CB Chris Houston's hard work has translated to the football field

Posted Oct 12, 2012

One of the big knocks on Chris Houston when the Lions traded for him in 2010 was that he didn't have very good ball skills. He didn't locate the ball well and didn't play it well when he did locate it.

Houston knew that criticism was out there. So what did he do? He worked at it. He came in on his days off and spent extra time improving his craft.

Today, no one has that criticism of Houston. In fact, he led the Lions last season with five interceptions and has turned into one of the most consistent cornerbacks in the league.

"It was something that he worked on every day at practice and, just like anything else, the more you do it the more second nature it's going to become to you," said Lions safety Erik Coleman, who also played with Houston in Atlanta before they both came to Detroit.

"I think Chris Houston did a great job with that. He's a prime example for anybody who wants to work hard at a skill."

That's good news for rookie cornerback Bill Bentley, who has struggled at times this season turning his head to locate the ball and then making a play on it. Bentley was flagged twice for pass interference when he didn't turn his head to locate the ball in a loss to the Vikings Sept. 30, and did the same thing on a 27-yard completion late in the fourth quarter of that game.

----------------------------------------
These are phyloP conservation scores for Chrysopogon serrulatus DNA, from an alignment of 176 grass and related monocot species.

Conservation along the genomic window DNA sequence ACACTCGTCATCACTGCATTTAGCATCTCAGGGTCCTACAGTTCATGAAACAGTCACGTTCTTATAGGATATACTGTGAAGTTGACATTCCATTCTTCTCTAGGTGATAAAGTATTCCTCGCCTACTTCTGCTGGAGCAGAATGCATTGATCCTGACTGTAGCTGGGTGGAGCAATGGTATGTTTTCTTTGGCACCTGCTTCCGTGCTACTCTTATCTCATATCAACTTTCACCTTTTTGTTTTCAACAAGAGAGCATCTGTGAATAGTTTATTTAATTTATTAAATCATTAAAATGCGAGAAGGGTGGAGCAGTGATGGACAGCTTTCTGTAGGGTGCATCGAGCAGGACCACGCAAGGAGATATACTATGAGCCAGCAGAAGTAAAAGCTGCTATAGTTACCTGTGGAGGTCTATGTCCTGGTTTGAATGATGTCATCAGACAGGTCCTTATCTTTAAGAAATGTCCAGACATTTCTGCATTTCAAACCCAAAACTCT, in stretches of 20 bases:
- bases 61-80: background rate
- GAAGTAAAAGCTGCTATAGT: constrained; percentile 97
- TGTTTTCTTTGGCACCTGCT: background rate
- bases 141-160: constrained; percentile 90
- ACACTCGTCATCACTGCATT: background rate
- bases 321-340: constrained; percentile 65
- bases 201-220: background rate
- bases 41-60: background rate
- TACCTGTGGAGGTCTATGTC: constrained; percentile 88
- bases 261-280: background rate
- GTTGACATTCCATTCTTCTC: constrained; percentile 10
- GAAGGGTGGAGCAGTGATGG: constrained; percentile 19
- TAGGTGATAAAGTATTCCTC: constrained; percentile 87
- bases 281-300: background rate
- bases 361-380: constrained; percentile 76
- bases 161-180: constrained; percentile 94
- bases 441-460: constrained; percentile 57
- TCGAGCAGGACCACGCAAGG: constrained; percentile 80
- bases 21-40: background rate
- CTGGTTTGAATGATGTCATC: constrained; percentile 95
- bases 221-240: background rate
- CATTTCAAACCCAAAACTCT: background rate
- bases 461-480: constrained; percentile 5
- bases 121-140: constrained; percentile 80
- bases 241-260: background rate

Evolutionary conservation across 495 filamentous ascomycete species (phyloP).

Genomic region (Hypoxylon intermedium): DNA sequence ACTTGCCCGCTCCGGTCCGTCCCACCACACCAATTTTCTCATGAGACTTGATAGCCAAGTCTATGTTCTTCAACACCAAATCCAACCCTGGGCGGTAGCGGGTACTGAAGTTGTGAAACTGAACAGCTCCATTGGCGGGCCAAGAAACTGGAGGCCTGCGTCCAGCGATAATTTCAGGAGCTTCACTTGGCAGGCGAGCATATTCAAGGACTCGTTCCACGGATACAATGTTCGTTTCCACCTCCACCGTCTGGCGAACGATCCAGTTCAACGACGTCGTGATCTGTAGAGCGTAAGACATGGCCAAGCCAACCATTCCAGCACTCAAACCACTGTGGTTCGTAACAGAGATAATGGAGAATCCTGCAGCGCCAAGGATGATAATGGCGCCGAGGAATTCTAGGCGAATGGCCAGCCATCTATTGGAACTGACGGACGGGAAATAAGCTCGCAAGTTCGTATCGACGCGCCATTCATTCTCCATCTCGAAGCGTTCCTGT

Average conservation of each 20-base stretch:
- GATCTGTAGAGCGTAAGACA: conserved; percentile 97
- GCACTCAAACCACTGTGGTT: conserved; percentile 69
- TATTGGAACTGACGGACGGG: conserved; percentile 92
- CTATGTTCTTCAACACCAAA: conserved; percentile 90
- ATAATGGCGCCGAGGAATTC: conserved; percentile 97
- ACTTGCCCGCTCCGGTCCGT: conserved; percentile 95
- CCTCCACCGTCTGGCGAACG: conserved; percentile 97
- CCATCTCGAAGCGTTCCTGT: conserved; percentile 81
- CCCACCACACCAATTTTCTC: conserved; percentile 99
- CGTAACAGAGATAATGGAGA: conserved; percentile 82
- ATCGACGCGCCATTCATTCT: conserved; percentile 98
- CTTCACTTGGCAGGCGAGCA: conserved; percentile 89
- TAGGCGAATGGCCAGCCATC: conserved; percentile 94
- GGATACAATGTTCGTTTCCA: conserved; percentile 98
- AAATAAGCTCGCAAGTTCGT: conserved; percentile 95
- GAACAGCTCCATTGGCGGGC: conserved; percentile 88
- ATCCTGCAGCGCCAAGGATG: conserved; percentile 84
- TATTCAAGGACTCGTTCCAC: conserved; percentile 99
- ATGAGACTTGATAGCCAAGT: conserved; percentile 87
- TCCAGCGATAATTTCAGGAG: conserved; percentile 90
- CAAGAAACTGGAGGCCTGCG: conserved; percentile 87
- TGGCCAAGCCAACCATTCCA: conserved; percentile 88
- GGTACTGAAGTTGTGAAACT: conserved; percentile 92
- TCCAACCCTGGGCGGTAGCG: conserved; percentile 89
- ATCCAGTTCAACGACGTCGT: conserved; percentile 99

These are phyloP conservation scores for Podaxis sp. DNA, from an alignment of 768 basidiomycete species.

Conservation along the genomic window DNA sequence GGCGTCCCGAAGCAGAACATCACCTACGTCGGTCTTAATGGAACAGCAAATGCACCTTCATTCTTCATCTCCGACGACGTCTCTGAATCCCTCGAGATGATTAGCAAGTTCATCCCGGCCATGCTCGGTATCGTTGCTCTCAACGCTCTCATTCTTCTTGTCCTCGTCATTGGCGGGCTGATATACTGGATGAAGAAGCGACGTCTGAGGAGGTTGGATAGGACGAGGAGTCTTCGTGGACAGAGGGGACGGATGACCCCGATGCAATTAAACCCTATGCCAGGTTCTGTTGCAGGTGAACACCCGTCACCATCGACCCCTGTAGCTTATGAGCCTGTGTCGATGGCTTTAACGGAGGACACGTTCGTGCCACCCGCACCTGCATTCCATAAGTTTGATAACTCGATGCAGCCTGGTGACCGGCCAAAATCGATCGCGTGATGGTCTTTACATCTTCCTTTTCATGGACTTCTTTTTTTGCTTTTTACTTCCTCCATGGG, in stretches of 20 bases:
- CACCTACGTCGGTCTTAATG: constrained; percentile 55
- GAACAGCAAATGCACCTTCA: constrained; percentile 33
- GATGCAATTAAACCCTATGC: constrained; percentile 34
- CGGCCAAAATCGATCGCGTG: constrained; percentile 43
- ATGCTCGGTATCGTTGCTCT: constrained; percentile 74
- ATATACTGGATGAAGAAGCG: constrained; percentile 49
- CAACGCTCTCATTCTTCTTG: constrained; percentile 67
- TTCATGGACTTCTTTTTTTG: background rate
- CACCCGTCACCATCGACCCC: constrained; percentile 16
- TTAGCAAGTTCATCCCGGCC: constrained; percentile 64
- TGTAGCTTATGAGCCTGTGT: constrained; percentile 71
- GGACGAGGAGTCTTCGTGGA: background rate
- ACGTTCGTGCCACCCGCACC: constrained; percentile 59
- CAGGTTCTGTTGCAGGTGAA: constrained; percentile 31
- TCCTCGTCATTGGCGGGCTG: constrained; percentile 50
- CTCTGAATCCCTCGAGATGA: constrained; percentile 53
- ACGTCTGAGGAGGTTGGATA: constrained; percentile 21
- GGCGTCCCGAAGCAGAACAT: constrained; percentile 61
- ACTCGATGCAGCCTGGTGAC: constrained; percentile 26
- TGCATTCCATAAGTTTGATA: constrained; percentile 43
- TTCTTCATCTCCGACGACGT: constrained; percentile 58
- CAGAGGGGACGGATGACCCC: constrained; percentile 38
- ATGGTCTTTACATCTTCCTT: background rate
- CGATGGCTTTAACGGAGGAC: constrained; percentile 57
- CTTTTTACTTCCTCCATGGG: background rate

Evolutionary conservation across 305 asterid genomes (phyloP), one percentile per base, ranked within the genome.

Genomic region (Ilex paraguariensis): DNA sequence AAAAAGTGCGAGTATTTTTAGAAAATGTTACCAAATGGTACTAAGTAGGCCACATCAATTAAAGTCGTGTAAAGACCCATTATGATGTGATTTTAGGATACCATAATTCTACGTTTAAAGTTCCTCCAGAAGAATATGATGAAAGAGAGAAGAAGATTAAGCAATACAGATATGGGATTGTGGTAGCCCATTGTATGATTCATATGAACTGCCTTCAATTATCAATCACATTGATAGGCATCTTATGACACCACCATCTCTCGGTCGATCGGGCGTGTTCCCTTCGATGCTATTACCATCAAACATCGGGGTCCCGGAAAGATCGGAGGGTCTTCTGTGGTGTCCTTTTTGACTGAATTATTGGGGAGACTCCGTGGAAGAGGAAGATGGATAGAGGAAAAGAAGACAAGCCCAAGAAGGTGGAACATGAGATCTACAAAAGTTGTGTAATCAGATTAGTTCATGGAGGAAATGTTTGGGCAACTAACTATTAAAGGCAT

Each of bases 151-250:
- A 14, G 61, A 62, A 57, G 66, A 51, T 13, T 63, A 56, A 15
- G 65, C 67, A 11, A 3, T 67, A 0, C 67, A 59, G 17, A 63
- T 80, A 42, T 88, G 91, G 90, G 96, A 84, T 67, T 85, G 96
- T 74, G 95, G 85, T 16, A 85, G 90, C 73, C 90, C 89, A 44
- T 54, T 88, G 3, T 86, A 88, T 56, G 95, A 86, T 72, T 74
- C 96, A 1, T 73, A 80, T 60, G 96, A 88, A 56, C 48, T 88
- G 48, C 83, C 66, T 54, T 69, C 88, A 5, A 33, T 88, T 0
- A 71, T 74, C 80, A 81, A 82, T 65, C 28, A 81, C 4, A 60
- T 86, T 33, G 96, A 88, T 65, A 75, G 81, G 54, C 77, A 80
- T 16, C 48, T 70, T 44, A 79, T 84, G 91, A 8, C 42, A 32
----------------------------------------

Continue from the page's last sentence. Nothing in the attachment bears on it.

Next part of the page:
"Young corners, I don't know what they think about," said Lions defensive coordinator Gunther Cunningham. "It's like our guy Bill Bentley. He can run as fast as anybody in the NFL and he is on guys. But he needs to learn to finish the technique.

"(Defensive backs coach) Tim Walton, I don't know how long he kept him out here the other night, but they were throwing a lot of deep balls. You know, it's a process."

Bentley doesn't have to look any farther than across the field in Houston's direction to see a player that overcame the same kind of criticism by working at it.

"It's just something I have to get better at," Bentley said Friday. "It just something that doesn't come natural. When I'm (covering) a fade I just have to look back for the ball, it's just that simple.

"But that's what you play the game for, to get better at what you do."

Houston said one of the biggest things that helped him get better at it was facing Lions receiver Calvin Johnson every day in practice.

"All the time in training camp and OTAs they were going to throw the ball deep to him in practice so I learned how to play it well with him," Houston said. "I just practiced on it. I practiced it and believed it and once I did it in practice it was just easier in the game. But it all starts in practice."

Houston said he understands what Bentley is going through because he's been there, but says going through it and experiencing it is part of the process.

"I used to panic when the ball was in the air because I didn't know how to play it," Houston said. "But once I started playing against (Johnson) and saw ways to play it and getting the teaching from coach and then just staying after it and believing that when the ball is in the air it's my ball too."

Houston said he always used to marvel at tight end Tony Gonzalez when the two were in Atlanta when Gonzalez would go out every day before practice and work on this one particular hesitation move. He said he saw how that translated to the game.

"I came here and did the same thing," Houston said. "Off days I come in and have one of the equipment guys go outside and we just do different ball drills with me catching it different ways, seeing the ball."

Houston said if Bentley continues to work on it during practice, after practice and work on it with Johnson, then he'll get better at it just like he did.

"It'll become second nature," he said.